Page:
“Care for Our Common Home,” is the title of Pope Francis’ encyclical on climate change, which was issued several years ago.
Of course, there was immediate criticism of the Pope for getting involved in economics and science—he was told that he should stick to theology. Numerous politicians and pundits chimed in. Jeb Bush quipped. “I do not take economic advice from the Pope.”
On the one hand, it is a false dichotomy to attempt to separate thinking about God from the rest of life. And it’s disingenuous that many of these same politicians and pundits invoke the name of God and quote Scripture to shore up their own favorite causes, passions, political calculations, and fund-raising. They do it when it meets their needs, but they don’t like it when a preacher—the Pope’s a preacher, you know—they don’t like it when a preacher disagrees with them.
What the critics seem to miss is that Francis frames global climate change and environmental concerns as “theological and moral” issues. Yes, there are economic, social, scientific, and political implications. But what the papal encyclical does is to re-frame the question.
Climate is a theological issue. As the Psalmist says in our text for today, “The earth is the Lord’s and all that is in it, * the world and all who dwell therein.” (PS. 24:1)
Climate is a moral issue. The poor suffer the most from improper care of the environment—even though they have contributed the least to climate change. As our biblical scholars and theologians have insisted, Christianity has a preferential option for the poor—meaning that the weak and vulnerable take priority in our concern and action. And certainly, future generations are placed at grave risk if we fail to act significantly and in a timely way.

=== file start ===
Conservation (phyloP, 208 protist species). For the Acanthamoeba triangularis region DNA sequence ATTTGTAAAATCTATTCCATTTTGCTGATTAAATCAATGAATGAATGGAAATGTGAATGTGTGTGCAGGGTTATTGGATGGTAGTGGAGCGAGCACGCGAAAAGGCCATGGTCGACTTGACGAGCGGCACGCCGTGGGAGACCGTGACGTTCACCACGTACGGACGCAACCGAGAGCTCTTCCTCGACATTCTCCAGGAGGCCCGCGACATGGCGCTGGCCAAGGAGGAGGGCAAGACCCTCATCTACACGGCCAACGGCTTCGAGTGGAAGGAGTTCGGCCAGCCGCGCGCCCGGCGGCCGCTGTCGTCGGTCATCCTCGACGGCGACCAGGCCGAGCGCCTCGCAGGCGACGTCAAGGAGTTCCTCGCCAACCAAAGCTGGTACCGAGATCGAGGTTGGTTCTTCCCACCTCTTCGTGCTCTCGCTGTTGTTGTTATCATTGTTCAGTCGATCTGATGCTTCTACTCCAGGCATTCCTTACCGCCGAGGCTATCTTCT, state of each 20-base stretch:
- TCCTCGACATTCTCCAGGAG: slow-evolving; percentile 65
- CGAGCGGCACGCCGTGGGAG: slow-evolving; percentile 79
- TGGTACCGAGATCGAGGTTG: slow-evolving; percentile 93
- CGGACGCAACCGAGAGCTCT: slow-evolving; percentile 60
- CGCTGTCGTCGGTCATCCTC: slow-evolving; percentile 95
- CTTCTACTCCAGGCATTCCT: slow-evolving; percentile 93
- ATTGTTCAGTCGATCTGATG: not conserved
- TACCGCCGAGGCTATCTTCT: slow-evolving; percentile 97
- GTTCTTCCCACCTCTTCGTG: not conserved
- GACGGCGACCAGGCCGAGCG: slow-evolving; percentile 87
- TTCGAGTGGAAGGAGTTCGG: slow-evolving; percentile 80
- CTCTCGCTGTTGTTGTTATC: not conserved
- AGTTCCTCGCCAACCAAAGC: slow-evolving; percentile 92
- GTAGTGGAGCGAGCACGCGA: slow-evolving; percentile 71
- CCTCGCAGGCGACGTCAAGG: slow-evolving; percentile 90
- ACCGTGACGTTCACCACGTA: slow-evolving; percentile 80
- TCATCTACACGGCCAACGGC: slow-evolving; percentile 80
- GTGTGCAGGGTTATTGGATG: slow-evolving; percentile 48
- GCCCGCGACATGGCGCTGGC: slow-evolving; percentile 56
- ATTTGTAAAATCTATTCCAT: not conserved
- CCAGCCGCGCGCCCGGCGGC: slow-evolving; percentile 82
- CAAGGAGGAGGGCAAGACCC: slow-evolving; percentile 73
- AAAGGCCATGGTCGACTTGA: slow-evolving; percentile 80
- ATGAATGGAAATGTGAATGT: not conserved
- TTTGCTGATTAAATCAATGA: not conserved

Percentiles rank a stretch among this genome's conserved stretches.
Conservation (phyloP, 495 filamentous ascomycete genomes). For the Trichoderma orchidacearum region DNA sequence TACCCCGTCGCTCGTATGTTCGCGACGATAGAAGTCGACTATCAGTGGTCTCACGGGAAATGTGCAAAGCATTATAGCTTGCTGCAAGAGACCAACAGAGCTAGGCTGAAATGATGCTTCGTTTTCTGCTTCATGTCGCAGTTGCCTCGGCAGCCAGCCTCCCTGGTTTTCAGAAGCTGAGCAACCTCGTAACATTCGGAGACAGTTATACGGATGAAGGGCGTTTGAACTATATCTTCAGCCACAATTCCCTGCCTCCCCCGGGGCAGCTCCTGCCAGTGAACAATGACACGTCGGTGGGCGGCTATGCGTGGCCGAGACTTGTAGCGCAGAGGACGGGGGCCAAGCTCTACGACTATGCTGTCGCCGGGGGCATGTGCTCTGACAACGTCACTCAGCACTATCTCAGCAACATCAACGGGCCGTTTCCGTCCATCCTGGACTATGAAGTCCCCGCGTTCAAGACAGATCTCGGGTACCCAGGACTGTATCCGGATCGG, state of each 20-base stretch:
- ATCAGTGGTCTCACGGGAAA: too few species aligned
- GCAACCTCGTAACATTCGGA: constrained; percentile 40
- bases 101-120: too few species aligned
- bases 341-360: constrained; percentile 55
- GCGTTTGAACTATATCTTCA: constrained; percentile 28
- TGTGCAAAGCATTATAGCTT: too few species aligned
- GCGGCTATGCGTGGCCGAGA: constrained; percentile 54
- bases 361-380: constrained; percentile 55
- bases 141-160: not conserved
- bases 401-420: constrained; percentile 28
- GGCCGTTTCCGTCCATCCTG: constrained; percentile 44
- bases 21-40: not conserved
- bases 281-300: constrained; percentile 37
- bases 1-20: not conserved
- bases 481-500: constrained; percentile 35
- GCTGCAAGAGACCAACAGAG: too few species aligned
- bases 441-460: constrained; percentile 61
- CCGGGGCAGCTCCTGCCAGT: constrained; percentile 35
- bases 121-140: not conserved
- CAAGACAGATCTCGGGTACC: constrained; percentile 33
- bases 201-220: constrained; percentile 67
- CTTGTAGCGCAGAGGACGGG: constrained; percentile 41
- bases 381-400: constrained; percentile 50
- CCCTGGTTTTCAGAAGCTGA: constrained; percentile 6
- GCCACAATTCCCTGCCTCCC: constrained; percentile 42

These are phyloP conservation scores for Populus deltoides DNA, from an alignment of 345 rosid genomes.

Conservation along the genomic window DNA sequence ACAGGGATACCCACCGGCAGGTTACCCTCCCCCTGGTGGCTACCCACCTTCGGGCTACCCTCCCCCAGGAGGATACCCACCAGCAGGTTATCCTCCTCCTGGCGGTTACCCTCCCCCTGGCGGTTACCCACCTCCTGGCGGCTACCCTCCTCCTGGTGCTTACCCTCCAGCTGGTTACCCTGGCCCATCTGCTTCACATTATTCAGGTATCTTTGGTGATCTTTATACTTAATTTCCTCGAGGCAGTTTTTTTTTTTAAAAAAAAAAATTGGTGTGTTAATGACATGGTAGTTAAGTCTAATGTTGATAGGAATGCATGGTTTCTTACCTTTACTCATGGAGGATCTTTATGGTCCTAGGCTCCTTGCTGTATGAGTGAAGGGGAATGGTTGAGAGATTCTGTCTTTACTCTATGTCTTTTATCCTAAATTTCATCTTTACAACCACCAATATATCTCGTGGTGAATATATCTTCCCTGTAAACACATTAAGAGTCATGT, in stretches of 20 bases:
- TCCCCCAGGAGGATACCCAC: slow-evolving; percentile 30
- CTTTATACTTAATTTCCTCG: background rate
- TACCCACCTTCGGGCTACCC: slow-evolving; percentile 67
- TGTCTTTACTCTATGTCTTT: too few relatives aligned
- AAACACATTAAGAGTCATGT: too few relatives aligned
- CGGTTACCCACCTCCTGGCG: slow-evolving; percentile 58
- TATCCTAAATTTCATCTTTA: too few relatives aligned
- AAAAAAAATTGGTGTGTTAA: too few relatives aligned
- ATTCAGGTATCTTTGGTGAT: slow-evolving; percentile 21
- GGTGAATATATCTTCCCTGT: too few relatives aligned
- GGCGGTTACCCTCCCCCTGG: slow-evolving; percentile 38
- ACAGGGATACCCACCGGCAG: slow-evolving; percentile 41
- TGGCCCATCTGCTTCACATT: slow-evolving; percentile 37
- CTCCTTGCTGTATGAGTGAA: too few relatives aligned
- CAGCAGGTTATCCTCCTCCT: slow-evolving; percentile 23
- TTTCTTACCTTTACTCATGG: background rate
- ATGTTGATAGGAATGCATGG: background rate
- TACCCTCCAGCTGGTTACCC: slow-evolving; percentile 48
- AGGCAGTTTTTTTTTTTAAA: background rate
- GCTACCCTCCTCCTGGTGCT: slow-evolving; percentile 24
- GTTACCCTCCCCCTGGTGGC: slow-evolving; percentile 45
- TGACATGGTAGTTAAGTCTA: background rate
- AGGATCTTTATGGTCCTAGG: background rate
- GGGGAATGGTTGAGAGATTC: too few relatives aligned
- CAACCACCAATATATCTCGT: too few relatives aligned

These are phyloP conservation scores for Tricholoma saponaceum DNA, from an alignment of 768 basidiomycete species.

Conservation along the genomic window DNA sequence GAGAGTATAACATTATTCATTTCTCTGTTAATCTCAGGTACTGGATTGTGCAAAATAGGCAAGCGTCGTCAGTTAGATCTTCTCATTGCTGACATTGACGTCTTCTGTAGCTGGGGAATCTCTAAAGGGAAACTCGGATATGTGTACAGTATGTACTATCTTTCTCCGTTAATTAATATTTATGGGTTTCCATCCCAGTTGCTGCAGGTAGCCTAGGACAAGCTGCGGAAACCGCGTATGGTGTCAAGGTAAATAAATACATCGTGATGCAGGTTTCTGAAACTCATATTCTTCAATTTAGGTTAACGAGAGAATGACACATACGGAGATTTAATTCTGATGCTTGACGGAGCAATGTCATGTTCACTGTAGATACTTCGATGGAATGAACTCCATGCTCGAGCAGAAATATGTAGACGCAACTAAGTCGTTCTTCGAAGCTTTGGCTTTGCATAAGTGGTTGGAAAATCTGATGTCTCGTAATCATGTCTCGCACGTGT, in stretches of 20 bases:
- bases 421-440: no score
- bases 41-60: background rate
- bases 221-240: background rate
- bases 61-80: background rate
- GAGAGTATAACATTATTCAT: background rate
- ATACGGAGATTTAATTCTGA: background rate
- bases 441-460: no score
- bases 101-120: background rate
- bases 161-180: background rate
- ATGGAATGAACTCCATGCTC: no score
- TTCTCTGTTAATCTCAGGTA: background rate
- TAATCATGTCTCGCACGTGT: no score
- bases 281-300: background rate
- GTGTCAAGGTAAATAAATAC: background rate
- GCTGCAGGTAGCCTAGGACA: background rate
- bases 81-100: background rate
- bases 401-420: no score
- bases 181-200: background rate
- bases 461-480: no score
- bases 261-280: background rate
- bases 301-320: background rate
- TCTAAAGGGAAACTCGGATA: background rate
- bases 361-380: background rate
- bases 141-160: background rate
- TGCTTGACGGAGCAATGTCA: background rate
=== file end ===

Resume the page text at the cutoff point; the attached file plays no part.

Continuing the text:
So our starting place in thinking about the environment is theological and moral.
The Bible opens with stories of creation—God’s creation. The universe is brought into being by the word of God. People are created and placed, where? In a beautiful garden. Everything they need is there. All they have to do is to leave that one tree alone. But they wouldn’t leave their hands off of it. And they ruined life in the garden. What a powerful metaphor.
In fact, the broad scope of biblical history can be read in terms of gardens and vineyards—gardens and vineyards obtained and lost. Abraham lived in the Tigris/Euphrates valley—the lush cradle of civilization. He left for a Promised Land.
Joseph led his people to the fertile farms and vineyards of the Nile delta to escape famine. Four-hundred years later Moses led them out of slavery in Egypt to roam the Wilderness of Sinai. Joshua led them into the Land of Milk and Honey. On and on it went—land obtained and land lost—exile and return.
Jesus frequently told stories of gardens and vineyards. Listen to this one from the 12th Chapter of Mark.